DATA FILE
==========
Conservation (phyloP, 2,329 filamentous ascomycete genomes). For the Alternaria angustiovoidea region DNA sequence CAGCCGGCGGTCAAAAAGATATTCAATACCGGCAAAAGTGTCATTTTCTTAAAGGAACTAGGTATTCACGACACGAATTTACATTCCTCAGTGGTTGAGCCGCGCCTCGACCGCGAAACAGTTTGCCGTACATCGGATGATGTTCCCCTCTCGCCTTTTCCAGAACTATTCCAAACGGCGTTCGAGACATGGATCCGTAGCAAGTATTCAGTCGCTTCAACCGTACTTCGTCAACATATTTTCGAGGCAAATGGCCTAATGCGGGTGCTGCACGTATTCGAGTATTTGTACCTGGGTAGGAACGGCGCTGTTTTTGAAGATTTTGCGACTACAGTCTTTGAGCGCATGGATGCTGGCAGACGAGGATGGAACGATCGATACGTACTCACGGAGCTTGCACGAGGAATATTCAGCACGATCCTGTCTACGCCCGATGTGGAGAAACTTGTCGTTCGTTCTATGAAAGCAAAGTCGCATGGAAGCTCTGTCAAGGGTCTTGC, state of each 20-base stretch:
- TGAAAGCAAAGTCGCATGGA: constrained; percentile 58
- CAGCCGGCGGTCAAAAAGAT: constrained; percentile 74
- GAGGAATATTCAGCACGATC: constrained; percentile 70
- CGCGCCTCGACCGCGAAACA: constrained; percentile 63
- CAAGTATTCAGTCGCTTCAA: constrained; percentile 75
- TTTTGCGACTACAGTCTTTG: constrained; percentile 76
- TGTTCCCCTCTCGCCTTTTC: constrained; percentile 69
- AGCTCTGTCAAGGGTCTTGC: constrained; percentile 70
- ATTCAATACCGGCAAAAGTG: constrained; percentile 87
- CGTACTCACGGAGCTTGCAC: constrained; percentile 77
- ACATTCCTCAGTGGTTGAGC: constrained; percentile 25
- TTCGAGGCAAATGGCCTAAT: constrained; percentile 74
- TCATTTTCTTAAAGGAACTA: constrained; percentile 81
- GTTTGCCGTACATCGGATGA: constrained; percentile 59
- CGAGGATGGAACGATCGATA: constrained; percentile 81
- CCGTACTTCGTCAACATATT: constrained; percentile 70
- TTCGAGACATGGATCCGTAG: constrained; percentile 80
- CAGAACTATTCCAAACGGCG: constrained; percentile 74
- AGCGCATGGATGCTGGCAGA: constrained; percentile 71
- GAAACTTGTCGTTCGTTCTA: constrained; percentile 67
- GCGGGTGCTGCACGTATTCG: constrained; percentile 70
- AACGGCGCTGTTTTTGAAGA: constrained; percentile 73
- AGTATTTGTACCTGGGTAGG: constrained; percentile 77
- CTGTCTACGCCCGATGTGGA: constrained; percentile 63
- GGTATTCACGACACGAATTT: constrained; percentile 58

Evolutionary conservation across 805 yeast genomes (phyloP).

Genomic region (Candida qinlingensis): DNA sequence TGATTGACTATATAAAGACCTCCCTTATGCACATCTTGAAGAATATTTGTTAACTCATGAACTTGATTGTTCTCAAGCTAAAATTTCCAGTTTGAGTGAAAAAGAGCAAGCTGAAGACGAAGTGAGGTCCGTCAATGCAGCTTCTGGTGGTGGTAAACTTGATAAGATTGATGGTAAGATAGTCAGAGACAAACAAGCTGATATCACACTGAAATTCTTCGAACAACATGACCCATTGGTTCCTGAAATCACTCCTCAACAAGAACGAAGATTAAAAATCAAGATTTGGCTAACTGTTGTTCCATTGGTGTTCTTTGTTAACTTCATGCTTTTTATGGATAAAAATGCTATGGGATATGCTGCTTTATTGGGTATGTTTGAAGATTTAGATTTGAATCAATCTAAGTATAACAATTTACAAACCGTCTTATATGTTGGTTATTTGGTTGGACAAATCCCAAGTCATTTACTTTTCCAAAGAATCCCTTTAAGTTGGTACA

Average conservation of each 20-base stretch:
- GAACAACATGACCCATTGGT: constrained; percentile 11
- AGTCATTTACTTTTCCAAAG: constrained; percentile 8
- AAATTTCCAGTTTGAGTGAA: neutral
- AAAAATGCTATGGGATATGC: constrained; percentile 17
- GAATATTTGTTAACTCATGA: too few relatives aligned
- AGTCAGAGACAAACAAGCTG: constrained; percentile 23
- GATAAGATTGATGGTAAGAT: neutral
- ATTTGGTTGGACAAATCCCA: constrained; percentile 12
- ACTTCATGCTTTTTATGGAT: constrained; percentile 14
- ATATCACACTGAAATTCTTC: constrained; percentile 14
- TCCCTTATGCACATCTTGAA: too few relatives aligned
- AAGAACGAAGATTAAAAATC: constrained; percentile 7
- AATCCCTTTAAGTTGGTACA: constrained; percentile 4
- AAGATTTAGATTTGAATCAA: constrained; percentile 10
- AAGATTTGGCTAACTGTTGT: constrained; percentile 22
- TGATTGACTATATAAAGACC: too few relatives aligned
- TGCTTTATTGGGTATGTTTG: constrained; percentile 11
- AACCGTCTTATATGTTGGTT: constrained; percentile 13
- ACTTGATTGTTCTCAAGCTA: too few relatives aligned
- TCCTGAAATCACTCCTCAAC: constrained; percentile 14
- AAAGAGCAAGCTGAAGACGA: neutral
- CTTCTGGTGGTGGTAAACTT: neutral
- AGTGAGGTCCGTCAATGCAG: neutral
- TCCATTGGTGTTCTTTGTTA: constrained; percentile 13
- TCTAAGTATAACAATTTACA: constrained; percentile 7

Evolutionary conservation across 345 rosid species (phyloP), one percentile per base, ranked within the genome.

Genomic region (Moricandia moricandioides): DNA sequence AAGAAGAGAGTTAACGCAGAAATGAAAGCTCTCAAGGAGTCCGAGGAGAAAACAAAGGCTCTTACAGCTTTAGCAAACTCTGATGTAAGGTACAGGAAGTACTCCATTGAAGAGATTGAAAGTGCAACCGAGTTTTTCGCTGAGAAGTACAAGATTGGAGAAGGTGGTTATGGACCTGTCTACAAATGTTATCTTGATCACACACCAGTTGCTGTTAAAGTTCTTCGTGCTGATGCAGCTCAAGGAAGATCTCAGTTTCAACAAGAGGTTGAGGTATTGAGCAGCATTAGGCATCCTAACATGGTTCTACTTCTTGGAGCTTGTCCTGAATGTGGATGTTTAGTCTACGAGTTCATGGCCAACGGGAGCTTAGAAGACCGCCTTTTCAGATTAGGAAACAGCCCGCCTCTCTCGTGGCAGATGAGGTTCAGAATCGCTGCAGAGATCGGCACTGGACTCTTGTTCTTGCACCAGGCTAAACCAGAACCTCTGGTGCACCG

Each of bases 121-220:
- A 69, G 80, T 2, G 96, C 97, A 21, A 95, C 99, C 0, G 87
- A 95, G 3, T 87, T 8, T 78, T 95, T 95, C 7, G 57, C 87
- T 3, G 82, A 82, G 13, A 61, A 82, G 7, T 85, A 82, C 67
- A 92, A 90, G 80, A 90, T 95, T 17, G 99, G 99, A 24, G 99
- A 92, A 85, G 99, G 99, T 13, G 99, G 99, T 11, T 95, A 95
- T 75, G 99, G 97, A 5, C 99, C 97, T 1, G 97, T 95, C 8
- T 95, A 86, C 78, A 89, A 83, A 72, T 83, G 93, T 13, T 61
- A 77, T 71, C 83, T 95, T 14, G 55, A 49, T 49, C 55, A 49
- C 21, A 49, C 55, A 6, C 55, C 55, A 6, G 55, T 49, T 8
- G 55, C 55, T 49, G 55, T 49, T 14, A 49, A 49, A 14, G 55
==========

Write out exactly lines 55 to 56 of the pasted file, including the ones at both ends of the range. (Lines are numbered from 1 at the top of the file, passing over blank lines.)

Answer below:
Evolutionary conservation across 345 rosid species (phyloP), one percentile per base, ranked within the genome.

Genomic region (Moricandia moricandioides): DNA sequence AAGAAGAGAGTTAACGCAGAAATGAAAGCTCTCAAGGAGTCCGAGGAGAAAACAAAGGCTCTTACAGCTTTAGCAAACTCTGATGTAAGGTACAGGAAGTACTCCATTGAAGAGATTGAAAGTGCAACCGAGTTTTTCGCTGAGAAGTACAAGATTGGAGAAGGTGGTTATGGACCTGTCTACAAATGTTATCTTGATCACACACCAGTTGCTGTTAAAGTTCTTCGTGCTGATGCAGCTCAAGGAAGATCTCAGTTTCAACAAGAGGTTGAGGTATTGAGCAGCATTAGGCATCCTAACATGGTTCTACTTCTTGGAGCTTGTCCTGAATGTGGATGTTTAGTCTACGAGTTCATGGCCAACGGGAGCTTAGAAGACCGCCTTTTCAGATTAGGAAACAGCCCGCCTCTCTCGTGGCAGATGAGGTTCAGAATCGCTGCAGAGATCGGCACTGGACTCTTGTTCTTGCACCAGGCTAAACCAGAACCTCTGGTGCACCG